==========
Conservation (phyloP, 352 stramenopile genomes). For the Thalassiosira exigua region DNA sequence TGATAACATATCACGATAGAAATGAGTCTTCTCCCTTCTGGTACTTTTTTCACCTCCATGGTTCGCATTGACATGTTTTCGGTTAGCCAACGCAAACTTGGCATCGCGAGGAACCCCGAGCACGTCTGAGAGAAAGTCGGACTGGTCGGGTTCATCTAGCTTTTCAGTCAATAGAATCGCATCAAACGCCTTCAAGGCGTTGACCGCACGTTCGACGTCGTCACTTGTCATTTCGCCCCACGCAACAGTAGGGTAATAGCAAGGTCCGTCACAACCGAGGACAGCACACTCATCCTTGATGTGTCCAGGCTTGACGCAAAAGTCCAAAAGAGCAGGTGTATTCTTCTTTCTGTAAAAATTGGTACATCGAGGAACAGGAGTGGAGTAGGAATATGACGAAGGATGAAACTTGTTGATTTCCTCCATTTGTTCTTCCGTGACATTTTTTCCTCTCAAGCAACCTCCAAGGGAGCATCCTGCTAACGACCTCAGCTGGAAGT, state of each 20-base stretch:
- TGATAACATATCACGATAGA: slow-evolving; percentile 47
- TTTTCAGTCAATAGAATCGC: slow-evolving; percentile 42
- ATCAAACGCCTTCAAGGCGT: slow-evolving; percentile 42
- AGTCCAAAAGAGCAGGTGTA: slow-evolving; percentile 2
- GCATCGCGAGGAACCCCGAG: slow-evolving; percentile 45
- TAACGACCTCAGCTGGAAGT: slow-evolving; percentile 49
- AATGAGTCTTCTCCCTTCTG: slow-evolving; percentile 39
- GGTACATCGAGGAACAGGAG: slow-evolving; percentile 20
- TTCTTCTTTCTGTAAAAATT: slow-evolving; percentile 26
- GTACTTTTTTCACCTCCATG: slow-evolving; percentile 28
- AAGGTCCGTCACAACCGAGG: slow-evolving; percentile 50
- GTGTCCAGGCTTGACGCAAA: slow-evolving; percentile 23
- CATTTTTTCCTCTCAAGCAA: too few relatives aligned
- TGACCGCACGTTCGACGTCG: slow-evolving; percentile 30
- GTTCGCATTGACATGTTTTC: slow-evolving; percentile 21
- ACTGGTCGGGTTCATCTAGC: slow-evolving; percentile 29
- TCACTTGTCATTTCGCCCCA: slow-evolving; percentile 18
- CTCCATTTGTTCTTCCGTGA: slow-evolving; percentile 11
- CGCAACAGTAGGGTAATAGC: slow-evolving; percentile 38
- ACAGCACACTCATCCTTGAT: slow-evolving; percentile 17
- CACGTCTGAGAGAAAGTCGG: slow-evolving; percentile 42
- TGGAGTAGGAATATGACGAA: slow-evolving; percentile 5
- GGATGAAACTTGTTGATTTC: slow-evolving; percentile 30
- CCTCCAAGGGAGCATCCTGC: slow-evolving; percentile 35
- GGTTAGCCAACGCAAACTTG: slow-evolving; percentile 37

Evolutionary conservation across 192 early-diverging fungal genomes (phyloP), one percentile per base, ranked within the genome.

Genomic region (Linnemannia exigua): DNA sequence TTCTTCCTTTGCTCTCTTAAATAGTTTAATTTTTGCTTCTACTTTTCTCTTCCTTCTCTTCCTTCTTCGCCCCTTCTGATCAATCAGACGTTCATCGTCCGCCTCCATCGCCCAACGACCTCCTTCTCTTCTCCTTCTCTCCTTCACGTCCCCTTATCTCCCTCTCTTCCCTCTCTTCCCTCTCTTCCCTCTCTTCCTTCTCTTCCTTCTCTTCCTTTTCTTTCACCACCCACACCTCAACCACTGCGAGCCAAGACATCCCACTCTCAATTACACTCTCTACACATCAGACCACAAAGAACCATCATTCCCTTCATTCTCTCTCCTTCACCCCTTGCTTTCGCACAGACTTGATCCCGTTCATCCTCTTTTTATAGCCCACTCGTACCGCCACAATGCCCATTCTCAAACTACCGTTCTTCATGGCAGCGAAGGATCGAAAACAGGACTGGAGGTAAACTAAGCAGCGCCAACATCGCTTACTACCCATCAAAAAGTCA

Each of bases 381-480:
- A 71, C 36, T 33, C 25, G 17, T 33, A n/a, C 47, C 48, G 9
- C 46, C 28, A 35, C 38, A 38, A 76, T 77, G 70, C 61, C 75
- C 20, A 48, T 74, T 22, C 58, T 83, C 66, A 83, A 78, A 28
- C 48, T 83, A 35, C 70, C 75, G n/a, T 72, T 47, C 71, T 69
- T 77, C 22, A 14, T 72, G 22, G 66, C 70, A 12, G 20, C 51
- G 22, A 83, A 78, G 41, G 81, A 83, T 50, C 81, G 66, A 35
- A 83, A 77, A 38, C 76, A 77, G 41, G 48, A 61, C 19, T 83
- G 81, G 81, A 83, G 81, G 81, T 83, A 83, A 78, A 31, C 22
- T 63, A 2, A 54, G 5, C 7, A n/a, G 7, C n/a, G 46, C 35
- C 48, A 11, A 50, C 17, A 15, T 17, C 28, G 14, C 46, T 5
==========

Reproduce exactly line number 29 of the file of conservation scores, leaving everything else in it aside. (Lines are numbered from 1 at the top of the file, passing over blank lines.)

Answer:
Each of bases 381-480: